The type of coach you don’t want to hire

Coaching is a responsible job. Many coaches even say that coaching is not a job – it is a passion and mission at the same time. This profession gives incredible opportunity to teach way more than just tennis skills. The most successful coaches are also great friends, mentors and supporters to name just a few roles they have to get into. Unfortunately not all the coaches are of the same ambition and professionalism so you should be aware of it.

Coaching job got through the big transformation over the past years. Many years ago coach was responsible just for teaching right strokes and incorporating some tactical patterns. Then coaches started to pay more attention to physical preparation and some healthy nutritional habits. Modern coach is a multicomplex machine – he has to be knowledgeable at almost all areas. Starting from typical technical, tactical, physical and mental skills, modern coach has to implement also nutritional plans, recovery techniques, analytical methods and organise all environment around the player.

Recently, tennis world starts to get coaches more involved in competition. Few years ago we saw post-match interviews with coaches and nowadays the new rule is that coaches can talk to their players during matches at Junior Grand Slam tournaments. Is it a good change? That’s not the point. The point is that the role of coach is going to be stronger and more visible than anytime before so it is time to pay more attention who we hire.

I get that coaches come from different environments and have own experiences that have influence on own coaching style. There are some general things that all coaches should have but there is also a pretty long list of traits that should make us cautious about hiring particular person. As a private travelling coach I was able to see many coaches both during my playing and coaching career and I see some activities that I will never accept.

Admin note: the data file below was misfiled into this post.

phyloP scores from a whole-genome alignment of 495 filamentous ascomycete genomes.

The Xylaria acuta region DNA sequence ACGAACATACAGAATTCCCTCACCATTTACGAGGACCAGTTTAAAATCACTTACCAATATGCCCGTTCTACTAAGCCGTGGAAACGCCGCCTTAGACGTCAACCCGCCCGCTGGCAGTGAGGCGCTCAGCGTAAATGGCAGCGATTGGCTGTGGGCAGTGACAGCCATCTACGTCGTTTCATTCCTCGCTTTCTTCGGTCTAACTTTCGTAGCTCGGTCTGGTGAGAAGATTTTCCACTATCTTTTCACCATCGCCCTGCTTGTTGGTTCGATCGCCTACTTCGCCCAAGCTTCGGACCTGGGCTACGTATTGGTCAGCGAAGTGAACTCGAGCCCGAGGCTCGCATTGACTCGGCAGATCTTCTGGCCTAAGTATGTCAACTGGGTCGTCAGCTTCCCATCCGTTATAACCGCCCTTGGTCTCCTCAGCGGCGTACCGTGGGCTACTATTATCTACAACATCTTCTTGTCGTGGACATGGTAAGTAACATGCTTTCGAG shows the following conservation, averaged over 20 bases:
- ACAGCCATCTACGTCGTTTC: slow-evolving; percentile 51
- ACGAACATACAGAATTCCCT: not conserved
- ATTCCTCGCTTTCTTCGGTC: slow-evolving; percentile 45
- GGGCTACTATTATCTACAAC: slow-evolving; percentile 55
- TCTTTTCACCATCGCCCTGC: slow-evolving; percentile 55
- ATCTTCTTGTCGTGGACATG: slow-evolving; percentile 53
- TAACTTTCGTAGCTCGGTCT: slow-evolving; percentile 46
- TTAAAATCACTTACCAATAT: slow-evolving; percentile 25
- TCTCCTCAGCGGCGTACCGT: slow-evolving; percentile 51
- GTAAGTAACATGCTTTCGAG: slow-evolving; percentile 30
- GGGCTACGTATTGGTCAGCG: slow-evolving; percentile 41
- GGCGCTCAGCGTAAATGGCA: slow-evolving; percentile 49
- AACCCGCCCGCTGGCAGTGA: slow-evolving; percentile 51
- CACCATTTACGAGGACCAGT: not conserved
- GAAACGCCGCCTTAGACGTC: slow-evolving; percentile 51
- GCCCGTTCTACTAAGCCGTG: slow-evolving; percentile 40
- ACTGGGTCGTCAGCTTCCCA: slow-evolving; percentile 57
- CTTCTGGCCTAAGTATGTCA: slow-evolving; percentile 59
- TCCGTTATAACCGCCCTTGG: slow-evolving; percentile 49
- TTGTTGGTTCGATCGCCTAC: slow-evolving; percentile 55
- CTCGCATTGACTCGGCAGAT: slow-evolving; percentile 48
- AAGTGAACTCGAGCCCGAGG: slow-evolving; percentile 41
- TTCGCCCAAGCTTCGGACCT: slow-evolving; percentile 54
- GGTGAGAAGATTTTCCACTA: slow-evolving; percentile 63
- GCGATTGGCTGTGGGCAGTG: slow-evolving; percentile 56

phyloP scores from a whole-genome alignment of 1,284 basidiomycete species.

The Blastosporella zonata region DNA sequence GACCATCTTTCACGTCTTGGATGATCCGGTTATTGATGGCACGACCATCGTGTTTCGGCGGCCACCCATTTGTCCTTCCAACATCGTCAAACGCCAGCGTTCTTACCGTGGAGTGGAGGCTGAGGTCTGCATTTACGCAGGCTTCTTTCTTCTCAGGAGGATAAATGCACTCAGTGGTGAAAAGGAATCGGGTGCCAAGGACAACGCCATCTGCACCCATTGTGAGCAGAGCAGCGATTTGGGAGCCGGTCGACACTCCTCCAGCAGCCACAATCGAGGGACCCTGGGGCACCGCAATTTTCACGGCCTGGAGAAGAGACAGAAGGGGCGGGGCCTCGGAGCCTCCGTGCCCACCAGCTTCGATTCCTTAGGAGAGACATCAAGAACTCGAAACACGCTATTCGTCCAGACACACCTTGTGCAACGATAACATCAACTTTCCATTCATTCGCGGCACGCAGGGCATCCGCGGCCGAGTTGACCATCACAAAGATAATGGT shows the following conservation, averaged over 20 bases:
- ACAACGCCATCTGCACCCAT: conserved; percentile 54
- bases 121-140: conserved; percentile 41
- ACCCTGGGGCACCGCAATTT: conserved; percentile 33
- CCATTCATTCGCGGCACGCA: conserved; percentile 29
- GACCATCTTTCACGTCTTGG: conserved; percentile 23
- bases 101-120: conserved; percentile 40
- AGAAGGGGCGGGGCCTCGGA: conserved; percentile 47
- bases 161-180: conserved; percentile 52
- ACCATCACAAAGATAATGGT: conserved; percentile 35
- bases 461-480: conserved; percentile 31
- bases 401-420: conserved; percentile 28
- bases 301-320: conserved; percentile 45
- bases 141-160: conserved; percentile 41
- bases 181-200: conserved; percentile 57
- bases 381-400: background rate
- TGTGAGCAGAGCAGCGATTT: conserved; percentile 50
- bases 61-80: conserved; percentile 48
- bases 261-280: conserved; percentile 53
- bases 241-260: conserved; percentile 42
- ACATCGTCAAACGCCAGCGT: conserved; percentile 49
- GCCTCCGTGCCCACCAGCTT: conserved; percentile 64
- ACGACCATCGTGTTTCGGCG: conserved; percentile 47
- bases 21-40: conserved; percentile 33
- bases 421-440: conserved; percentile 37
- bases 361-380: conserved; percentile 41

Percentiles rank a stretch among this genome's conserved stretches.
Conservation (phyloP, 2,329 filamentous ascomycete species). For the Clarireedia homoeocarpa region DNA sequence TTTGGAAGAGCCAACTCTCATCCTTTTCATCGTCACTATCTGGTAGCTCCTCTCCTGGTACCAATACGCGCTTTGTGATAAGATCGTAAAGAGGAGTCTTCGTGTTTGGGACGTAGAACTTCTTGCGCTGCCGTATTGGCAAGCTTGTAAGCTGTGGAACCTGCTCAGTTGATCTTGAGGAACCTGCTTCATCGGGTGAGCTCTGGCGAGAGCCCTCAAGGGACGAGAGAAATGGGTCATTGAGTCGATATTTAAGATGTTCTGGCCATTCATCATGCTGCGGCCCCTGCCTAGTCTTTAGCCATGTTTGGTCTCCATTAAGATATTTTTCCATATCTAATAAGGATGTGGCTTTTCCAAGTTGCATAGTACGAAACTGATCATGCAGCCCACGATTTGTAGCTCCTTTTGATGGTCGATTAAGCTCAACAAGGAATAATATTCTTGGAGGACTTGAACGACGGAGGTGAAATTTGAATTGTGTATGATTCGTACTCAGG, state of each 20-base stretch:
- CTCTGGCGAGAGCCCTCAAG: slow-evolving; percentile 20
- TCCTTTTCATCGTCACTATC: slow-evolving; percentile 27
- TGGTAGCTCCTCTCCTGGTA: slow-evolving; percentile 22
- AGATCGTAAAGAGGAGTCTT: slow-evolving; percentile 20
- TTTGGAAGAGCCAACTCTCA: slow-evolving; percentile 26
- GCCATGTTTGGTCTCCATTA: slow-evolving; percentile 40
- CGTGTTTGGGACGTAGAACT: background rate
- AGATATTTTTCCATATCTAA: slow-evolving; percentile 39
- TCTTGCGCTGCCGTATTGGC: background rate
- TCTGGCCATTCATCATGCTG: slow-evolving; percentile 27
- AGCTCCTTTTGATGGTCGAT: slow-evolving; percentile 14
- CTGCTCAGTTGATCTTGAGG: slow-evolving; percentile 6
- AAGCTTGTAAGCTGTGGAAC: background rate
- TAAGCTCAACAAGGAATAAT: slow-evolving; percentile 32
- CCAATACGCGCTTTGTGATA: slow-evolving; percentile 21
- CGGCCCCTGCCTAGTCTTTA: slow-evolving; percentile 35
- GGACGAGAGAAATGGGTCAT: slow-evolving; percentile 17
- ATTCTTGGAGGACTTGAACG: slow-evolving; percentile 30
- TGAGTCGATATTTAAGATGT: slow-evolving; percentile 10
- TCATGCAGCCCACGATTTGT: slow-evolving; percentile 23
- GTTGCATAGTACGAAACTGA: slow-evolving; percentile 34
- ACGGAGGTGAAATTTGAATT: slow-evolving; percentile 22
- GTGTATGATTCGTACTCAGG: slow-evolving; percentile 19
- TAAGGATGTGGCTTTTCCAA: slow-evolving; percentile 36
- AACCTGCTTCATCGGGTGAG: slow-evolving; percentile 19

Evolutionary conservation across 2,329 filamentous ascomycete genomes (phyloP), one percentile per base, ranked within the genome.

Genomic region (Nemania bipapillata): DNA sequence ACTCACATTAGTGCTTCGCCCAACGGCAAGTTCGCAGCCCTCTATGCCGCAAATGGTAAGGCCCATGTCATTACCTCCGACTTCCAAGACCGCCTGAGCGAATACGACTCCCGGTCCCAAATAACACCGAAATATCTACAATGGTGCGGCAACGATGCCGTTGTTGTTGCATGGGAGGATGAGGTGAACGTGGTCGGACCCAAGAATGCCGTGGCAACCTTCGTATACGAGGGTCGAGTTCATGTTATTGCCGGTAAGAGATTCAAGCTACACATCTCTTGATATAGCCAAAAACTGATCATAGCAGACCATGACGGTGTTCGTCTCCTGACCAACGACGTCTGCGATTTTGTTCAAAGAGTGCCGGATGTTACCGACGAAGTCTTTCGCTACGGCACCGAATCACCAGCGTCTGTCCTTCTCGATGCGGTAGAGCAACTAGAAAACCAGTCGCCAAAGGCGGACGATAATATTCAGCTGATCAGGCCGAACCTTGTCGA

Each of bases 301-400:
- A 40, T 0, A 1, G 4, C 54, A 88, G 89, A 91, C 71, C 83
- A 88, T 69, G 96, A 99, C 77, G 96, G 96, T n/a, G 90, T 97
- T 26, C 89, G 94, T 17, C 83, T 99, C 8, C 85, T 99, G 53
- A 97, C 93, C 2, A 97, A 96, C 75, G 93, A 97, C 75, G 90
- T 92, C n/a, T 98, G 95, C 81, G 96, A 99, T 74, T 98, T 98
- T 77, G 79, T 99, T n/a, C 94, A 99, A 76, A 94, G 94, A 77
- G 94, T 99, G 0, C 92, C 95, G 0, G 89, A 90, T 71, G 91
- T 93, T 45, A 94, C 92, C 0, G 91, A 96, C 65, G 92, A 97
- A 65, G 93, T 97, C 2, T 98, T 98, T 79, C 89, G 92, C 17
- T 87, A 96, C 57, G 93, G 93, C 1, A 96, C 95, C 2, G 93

If you see one of these activities performed by your coach it is time to thing about change:

  • Coach is late for practice session
  • Coach doesn’t give 100%
  • Coach thinks he knows everything
  • Coach never says „I am sorry” and „I was wrong”
  • Coach doesn’t explain his actions
  • Coach doesn’t have plan for all practice sessions
  • Coach doesn’t care about your goals
  • Coach puts more emphasis on one player over the other
  • Coach is negative all the time
  • Coach uses mobile phone for not coaching purposes during practice
  • Coach is not a role model
  • Coach doesn’t have time for you after practice
  • Coach doesn’t want to go to any tournament
  • Coach doesn’t improve own knowledge through workshops etc.
  • Coach loves talking and hates asking
  • Coach thinks he is the most important person
  • Coach has big ego
  • Coach is not open for changes

Now you are armed with handy list that you can use to assess your current or future coach. Remember that one trait from this list doesn’t have to cross the coach out but the more he has the bigger chance that you will pay more and receive much less than you expect. If you have any experiences with coaches that you are not rally happy about please share your thoughts in the comment box.


Marcin Bieniek is a professional tennis coach and founder of instructional website Marcin has been working with USTA, top 50 ITF and WTA/ATP players. He is a frequent contributor to TennisPro and TenisKlub magazines and he was a speaker at International Coaching Tennis Symposium 2016 at Hilton Head Island, USA. 


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